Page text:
As Europe Wilts, Don't Eat These BUNS (EWU, EWN, EWP)

Our quest for the best in
international investing acronyms
takes a cautionary turn today to the developed markets side of the spectrum. Are there are legitimate opportunities in the world's developed nations for investors? The answer is "yes" with a "but" as in "Yes, but it depends on what developed markets one is evaluating." The S&P 500 has outperformed an array of developed market benchmark indexes this year, so it's safe to say the U.S. should be on anyone list of industrialized nations to invest in. Analysts also see value in markets such as
Australia and Hong Kong
just name a pair. For better or worse, there are developed markets that, generally speaking, should be avoided over the near- to medium-term and there's a new acronym to help investors remember those countries: BUNS. As in Belgium, the U.K., the Netherlands and Spain. Looks look at the respective ETFs for each.
iShares MSCI Belgium Investable Market Index Fund EWK
The iShares MSCI Belgium Investable Market Index, which is home $26.4 million in AUM, is a curous tale. EWK suffered through Belgium's credit downgrade
in late 2011
but the fund has been solid performer this year. The yield of 4.6% is also inviting, but EWK is a two-sided coin. One side is that Belgium has had its share of political problems, credit downgrades and the fund is sensitive to the fragile state of affairs in the Euro Zone. On the other side, Anhueser-Busch InBev
BUD
accounts for almost 27% of EWK's weight and if that stock performs well, EWK might (emphasis on "might") be insulated a bit from Europe's trials and tribulations.
iShares MSCI United Kingdom Index Fund EWU
How much longer EWU stays positive on the year is up for debate following news from earlier Wednesday that United Kingdom officially entered a double-dip recession, as its GDP fell 0.2% from the fourth quarter of 2011. Other woes exist for EWU in the form of its sector breakdown. Financials account for almost 18% of the fund's weight and investors' appetites for European bank stocks isn't robust at the moment. Energy and materials combine for another 31% of the ETF's weight and while that means high-quality names such as Royal Dutch Shell
RDS
and BHP Billiton
BHP
, that also means EWU needs high-beta stocks to be in favor to generate upside.
iShares MSCI Netherlands Investable Market Index Fund EWN
Home to an AAA credit rating, the Netherlands and EWN had the potential to be safe haven plays amid the drama that is Europe's sovereign debt calamity. There is one clear reason to avoid EWN for the time being: Markets hate uncertainty and markets have a pronounced distaste for political uncertainty, but that's exactly what the Netherlands is home to right now. Then there is the matter of EWN's weak chart. EWN is down 6.3% in the past month, resides below its 20- and 50-day moving averages and barely above its 200-day line.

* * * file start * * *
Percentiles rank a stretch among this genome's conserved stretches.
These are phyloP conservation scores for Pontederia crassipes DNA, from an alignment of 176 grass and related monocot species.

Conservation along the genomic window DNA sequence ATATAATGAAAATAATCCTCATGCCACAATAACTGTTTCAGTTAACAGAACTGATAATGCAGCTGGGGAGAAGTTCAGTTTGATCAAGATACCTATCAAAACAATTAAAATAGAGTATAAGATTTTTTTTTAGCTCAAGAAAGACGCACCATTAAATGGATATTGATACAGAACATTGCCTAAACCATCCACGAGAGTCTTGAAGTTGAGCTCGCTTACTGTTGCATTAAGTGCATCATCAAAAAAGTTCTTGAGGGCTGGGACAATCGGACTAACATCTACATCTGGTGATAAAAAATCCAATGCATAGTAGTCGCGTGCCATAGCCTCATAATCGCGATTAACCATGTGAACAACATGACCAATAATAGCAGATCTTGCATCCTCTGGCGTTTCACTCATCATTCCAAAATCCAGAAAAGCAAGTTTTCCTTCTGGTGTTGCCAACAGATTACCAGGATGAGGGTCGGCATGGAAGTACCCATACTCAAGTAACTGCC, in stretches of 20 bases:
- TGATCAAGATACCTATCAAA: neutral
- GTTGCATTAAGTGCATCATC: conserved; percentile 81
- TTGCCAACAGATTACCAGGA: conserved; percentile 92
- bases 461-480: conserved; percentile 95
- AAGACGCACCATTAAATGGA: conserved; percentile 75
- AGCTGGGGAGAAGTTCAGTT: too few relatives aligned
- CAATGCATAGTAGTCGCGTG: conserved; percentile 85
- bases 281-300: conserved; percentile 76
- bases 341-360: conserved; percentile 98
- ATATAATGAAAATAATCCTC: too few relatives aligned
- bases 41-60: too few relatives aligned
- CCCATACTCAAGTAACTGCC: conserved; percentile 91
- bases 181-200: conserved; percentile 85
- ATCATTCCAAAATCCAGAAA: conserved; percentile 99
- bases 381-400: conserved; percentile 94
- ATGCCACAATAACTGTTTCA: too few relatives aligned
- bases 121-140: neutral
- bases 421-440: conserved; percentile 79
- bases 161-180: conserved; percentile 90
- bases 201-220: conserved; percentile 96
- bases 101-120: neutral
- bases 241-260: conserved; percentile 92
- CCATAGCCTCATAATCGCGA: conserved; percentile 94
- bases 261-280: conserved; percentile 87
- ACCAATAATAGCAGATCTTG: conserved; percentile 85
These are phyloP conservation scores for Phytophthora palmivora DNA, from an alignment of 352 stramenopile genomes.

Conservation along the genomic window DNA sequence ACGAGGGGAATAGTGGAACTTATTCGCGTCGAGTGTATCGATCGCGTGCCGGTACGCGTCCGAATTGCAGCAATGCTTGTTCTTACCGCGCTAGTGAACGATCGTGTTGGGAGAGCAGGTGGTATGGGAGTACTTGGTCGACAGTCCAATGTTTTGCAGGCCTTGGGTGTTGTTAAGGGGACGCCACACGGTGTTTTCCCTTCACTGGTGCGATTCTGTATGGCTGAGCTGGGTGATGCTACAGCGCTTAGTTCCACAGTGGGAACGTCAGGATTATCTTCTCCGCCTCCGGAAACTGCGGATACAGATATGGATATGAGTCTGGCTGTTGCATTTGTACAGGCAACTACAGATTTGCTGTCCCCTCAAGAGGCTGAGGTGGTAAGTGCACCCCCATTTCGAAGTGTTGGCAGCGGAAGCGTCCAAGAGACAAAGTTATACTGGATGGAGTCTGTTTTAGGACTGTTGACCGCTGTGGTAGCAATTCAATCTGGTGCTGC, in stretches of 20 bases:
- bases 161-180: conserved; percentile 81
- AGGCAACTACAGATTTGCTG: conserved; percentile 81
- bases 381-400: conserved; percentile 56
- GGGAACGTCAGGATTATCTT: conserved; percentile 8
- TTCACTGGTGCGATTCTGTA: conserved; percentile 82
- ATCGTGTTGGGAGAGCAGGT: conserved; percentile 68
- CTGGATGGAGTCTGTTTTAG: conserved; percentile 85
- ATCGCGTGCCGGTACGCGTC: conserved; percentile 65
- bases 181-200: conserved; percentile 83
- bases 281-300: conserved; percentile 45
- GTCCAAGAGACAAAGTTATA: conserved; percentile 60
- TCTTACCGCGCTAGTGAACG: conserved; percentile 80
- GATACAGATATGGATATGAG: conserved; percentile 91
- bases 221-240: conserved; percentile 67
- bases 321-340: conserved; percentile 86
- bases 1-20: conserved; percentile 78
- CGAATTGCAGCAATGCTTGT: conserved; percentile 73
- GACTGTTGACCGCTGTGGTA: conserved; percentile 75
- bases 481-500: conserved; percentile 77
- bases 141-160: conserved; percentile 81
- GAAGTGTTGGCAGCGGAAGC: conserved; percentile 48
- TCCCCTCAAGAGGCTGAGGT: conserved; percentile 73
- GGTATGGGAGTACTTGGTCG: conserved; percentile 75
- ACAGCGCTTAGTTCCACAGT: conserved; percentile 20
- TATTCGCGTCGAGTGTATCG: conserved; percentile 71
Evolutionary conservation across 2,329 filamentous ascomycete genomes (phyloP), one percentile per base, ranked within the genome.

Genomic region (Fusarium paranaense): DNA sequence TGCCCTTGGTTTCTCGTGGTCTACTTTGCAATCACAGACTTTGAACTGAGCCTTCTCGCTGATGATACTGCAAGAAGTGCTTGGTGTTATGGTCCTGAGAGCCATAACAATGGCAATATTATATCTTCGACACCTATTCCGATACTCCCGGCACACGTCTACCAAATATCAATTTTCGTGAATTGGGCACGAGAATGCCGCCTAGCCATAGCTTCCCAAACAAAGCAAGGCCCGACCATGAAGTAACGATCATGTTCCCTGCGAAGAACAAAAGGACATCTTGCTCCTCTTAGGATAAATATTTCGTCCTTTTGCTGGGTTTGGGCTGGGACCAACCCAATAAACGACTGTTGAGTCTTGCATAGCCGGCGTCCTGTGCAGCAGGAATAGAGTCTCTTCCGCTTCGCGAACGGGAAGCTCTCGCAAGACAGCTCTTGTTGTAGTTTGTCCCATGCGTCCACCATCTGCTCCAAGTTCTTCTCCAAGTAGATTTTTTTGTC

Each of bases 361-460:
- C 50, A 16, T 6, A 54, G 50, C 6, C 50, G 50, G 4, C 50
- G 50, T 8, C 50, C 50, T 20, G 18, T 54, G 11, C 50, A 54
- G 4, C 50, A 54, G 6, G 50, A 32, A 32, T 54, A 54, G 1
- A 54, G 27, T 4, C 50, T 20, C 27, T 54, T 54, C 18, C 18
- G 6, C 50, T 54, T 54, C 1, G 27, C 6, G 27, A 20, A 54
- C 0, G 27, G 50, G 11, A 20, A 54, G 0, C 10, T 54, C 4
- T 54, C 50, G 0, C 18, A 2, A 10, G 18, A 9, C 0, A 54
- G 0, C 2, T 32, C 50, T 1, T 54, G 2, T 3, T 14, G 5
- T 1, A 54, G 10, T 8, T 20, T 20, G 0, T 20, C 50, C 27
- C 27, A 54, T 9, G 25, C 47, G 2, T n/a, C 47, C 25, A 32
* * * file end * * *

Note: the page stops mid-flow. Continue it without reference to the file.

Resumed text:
iShares MSCI Spain Index Fund EWP
Not surprisingly, EWP is the worst performer of the BUNS quartet and that also means a yield trap, er dividend yield of about 10%. The International Monetary Fund said today Spain may need for public funds to bolster its banks and identified 10 Spanish banks as vulnerable regarding bad loans. Don't forget Spain's surging borrowing costs. On Tuesday, the country sold a combined $2.6 billion in 3- and 6-month notes. The yields of 0.63% and 1.58% compare with 0.38% and 0.84%, respectively at the last auction, the Associated Press reported. For more on ETFs with downside potential, please click
HERE
.

Posted In: Long IdeasNewsBondsShort IdeasSpecialty ETFsTechnicalsEventsGlobalEconomicsPre-Market OutlookAfter-Hours CenterMarketsTrading IdeasETFs

Ad Disclosure: The rate information is obtained by Bankrate from the listed institutions. Bankrate cannot guaranty the accuracy or availability of any rates shown above. Institutions may have different rates on their own websites than those posted on Bankrate.com. The listings that appear on this page are from companies from which this website receives compensation, which may impact how, where, and in what order products appear. This table does not include all companies or all available products.

All rates are subject to change without notice and may vary depending on location. These quotes are from banks, thrifts, and credit unions, some of whom have paid for a link to their own Web site where you can find additional information. Those with a paid link are our Advertisers. Those without a paid link are listings we obtain to improve the consumer shopping experience and are not Advertisers. To receive the Bankrate.com rate from an Advertiser, please identify yourself as a Bankrate customer. Bank and thrift deposits are insured by the Federal Deposit Insurance Corp. Credit union deposits are insured by the National Credit Union Administration.

Consumer Satisfaction: Bankrate attempts to verify the accuracy and availability of its Advertisers' terms through its quality assurance process and requires Advertisers to agree to our Terms and Conditions and to adhere to our Quality Control Program. If you believe that you have received an inaccurate quote or are otherwise not satisfied with the services provided to you by the institution you choose, please click here.

Rate collection and criteria: Click here for more information on rate collection and criteria.